Plant and Sun Dermatitis (Phytophotodermatitis)
Plant and sun dermatitis (phytophotodermatitis) is an inflammatory reaction of the skin. It occurs after contact with the leaves and stems of certain plants, followed by sun exposure. It starts with a burning feeling. This is followed by a red rash. Sometimes there are blisters. This starts about 24 hours after exposure. The rash gets worse over 1 to 3 days, then symptoms start to get better. There is often no itching. The rash can't spread from person to person. If you are not able to link the skin reaction to a plant, it could be from medicines that have photoallergic reactions. These include some sunscreens, nonsteroidal anti-inflammatory drugs (NSAIDs), or antibiotics. A certain form of plant and sun dermatitis called berloque dermatitis is caused by exposure to perfumes.
As symptoms get better, the rash may look darker or lighter for weeks or months before it fully fades. Sometimes these color changes are lifelong (permanent).
This skin reaction is not an allergic or immune reaction. It is a reaction between the plant substance and the skin cells. Sunlight is needed to start the reaction. The lining of the skin cells is damaged. The cells die and flake off (like a bad sunburn).
The plants that cause this reaction are found all over the U.S. and the world. They include meadow grass, parsley, carrots, parsnip, celery, limes, fig leaves, lemon, mustard, and chrysanthemums.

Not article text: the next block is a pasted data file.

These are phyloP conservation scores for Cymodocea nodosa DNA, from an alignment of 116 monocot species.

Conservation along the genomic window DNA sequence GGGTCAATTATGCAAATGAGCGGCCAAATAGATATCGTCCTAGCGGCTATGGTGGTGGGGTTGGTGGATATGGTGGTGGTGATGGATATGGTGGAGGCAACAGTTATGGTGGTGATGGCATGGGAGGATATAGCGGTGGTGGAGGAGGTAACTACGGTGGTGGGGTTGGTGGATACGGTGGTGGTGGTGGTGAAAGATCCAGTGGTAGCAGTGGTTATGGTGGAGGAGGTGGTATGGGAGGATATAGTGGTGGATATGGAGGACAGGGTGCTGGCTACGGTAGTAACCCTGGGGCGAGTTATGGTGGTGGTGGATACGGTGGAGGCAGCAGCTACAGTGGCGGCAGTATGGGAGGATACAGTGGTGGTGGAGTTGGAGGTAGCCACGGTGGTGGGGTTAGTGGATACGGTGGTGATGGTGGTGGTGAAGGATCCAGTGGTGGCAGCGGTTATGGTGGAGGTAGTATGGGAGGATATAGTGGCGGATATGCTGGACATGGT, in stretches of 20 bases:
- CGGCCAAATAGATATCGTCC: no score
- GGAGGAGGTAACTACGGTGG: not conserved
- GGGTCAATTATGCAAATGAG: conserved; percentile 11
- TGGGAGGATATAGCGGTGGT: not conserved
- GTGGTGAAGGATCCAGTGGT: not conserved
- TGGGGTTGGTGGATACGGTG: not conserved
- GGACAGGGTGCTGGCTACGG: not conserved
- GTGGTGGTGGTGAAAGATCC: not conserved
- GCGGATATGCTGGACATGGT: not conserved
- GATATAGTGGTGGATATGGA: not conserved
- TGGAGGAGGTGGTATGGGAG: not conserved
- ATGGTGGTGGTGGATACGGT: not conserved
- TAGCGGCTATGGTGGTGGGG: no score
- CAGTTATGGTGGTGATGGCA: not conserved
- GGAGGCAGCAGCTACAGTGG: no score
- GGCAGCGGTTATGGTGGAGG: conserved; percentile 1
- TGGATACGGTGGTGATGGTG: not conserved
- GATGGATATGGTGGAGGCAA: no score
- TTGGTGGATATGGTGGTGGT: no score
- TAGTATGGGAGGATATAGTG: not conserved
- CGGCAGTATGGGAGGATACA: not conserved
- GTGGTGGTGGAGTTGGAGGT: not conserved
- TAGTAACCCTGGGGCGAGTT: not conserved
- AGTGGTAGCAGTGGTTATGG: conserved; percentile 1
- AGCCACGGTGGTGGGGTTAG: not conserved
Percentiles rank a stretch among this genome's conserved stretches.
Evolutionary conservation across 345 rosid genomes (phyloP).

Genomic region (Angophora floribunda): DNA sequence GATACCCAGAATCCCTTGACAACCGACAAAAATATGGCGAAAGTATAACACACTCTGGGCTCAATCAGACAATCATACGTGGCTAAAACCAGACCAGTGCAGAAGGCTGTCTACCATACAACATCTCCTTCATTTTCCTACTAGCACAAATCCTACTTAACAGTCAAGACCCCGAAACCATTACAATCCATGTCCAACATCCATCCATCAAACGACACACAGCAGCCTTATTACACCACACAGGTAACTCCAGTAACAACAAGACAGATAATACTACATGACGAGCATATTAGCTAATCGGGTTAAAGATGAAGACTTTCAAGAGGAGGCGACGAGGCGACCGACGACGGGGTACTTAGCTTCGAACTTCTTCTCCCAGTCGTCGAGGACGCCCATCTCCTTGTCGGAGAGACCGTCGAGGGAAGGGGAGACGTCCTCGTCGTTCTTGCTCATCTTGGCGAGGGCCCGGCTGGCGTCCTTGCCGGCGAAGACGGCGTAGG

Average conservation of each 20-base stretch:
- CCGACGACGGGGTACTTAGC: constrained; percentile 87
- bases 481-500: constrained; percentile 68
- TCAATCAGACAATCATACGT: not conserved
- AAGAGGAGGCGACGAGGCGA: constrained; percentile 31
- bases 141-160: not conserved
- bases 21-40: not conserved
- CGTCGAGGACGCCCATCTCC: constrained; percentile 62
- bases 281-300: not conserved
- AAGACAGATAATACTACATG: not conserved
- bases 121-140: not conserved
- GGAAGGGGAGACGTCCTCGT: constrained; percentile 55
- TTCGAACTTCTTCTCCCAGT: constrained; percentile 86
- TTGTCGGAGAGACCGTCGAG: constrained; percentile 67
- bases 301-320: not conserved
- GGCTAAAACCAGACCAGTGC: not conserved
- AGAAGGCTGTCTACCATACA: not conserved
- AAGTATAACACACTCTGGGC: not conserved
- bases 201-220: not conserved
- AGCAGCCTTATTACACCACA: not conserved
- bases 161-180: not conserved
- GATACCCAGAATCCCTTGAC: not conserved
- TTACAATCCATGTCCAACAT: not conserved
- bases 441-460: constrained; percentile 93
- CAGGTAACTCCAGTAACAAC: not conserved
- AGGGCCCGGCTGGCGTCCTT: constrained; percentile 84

Treatment includes washing the skin to remove any remaining plant oils, staying out of the sun during the acute phase of the rash, and treating symptoms.
The following guidelines can help you care for yourself at home:
On the first day, use ice packs to relieve severe pain. Some over-the-counter first-aid creams and sprays contain an anesthetic which also relieves pain. To make an ice pack, put ice cubes in a plastic bag that seals at the top. Wrap the bag in a clean, thin towel. Don't put ice or an ice pack directly on the skin.
If a dressing was applied, change it once a day. If the bandage sticks, soak it off in warm water.
Wash the affected area every day with soap and water. Pat dry with a clean towel. Use hydrocortisone cream to help with inflammation.
You may use acetaminophen or ibuprofen to control pain, unless another medicine was given. If you have chronic liver or kidney disease or ever had a stomach ulcer or GI (gastrointestinal) bleeding, talk with your healthcare provider before using these medicines. Don't use ibuprofen in children younger than 6 months.
If you know what plant caused your reaction, stay away from this plant in the future.
Follow up with your healthcare provider, or as advised. The skin often heals without infection. Sometimes an infection may occur even with correct treatment. Watch for the signs of infection listed below.
When to get medical advice
Call your healthcare provider right away if any of these occur:
Increasing redness, swelling, or pus coming from the wound
Fever of 100.4°F (38ºC) or higher, or as directed by your provider